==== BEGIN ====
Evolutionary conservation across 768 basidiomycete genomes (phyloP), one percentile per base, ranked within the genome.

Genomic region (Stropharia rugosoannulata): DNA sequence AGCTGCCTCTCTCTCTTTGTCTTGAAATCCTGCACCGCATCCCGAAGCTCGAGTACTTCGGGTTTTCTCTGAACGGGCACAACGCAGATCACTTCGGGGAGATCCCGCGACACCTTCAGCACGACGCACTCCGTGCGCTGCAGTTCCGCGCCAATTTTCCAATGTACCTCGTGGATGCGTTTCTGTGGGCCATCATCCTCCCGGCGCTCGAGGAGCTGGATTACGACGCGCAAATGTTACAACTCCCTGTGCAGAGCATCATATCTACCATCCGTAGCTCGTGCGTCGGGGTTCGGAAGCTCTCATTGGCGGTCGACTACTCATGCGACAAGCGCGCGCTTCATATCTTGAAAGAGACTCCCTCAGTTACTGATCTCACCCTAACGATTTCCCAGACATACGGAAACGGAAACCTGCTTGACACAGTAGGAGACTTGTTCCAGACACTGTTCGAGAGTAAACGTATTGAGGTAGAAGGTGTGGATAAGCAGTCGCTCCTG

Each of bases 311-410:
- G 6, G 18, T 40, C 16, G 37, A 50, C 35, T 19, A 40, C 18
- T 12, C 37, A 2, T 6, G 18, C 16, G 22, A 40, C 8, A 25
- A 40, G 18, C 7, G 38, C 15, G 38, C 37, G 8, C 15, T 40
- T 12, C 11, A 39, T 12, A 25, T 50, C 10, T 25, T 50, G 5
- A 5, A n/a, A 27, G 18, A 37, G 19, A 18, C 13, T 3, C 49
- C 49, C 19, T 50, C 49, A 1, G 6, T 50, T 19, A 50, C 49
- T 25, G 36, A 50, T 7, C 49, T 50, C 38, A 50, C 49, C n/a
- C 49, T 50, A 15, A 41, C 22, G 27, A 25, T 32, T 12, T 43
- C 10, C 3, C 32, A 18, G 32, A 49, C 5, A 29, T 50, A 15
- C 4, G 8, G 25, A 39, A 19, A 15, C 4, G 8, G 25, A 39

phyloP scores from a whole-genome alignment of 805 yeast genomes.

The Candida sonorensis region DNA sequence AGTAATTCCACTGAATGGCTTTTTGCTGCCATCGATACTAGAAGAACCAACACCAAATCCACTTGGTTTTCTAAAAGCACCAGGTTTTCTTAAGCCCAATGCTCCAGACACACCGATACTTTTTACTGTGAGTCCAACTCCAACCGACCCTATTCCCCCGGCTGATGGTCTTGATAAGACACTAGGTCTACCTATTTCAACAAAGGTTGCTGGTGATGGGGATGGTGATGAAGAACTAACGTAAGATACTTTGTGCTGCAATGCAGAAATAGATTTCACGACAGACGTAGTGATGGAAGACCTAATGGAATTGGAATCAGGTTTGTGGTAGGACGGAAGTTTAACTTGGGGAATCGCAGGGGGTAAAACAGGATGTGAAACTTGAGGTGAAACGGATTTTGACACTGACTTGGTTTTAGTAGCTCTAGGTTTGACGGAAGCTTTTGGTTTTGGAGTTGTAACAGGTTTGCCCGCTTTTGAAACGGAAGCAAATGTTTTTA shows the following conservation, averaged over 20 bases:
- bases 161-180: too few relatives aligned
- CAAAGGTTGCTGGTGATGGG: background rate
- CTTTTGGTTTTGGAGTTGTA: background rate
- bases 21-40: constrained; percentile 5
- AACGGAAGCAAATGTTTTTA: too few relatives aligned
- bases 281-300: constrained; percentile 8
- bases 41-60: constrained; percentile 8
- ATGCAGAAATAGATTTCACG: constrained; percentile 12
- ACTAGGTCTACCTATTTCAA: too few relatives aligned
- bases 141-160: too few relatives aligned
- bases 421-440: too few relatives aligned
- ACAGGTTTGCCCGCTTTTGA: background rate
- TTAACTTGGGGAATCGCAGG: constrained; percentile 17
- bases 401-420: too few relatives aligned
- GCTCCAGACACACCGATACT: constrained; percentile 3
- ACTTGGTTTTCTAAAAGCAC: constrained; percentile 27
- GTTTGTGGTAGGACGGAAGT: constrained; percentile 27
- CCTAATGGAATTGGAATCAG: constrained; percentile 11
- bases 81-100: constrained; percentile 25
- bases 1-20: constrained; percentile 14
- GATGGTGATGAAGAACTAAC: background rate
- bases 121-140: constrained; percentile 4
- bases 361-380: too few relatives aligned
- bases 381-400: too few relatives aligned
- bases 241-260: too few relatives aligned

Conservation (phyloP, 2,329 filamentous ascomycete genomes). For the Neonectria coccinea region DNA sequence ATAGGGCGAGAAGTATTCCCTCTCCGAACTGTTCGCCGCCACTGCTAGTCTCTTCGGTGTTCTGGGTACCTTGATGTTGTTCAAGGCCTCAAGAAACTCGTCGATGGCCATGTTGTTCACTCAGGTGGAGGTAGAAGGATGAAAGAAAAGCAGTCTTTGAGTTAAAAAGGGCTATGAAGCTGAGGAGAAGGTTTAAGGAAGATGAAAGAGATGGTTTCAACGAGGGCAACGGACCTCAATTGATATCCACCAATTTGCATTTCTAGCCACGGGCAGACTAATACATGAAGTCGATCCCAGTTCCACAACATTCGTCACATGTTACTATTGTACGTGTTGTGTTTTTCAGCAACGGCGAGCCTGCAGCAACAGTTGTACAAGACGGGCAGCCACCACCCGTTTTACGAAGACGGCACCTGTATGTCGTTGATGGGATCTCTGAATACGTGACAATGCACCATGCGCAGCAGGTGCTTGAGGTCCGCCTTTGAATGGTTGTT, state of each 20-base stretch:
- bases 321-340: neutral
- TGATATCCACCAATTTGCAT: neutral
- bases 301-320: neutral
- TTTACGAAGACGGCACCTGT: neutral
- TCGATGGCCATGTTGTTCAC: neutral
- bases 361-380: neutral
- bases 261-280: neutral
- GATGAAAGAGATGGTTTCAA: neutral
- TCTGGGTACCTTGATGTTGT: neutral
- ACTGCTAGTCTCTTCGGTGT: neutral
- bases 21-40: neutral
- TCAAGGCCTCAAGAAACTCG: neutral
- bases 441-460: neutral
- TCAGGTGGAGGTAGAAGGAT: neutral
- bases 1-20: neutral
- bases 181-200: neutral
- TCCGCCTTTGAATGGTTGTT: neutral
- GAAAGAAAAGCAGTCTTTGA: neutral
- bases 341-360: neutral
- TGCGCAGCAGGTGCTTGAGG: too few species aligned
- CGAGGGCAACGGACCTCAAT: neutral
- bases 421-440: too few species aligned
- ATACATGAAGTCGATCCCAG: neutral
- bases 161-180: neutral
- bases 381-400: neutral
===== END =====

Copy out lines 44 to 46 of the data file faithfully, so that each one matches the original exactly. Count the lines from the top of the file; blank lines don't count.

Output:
- bases 301-320: neutral
- TTTACGAAGACGGCACCTGT: neutral
- TCGATGGCCATGTTGTTCAC: neutral